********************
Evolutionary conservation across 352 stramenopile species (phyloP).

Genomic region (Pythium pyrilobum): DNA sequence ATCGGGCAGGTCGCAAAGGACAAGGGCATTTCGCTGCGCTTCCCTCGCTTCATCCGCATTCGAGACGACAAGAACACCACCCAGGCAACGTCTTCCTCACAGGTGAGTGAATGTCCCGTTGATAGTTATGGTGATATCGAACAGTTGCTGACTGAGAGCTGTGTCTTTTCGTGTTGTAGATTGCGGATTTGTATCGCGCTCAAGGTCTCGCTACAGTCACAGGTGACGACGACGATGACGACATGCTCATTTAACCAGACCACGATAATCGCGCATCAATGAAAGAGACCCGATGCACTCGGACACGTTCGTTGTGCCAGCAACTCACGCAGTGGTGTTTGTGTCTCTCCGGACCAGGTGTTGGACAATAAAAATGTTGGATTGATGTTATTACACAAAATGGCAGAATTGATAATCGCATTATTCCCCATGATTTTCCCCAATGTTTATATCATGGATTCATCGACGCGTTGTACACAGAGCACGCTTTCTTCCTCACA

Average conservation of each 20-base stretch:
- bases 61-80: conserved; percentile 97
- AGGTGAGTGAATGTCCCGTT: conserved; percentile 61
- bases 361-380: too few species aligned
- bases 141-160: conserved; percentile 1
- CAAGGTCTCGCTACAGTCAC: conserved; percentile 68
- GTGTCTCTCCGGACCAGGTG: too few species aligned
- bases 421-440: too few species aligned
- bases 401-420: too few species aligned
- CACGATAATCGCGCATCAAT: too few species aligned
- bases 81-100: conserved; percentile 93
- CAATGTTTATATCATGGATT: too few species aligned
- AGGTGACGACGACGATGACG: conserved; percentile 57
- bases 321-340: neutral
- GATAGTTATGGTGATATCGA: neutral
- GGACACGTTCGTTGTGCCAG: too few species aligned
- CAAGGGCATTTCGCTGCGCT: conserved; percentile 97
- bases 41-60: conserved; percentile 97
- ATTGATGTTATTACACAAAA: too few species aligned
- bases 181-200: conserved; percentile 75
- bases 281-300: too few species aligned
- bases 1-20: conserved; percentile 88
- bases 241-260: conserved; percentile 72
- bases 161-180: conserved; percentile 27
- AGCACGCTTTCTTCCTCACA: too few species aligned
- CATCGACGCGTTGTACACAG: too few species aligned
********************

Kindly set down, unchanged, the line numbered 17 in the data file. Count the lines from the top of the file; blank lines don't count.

- GATAGTTATGGTGATATCGA: neutral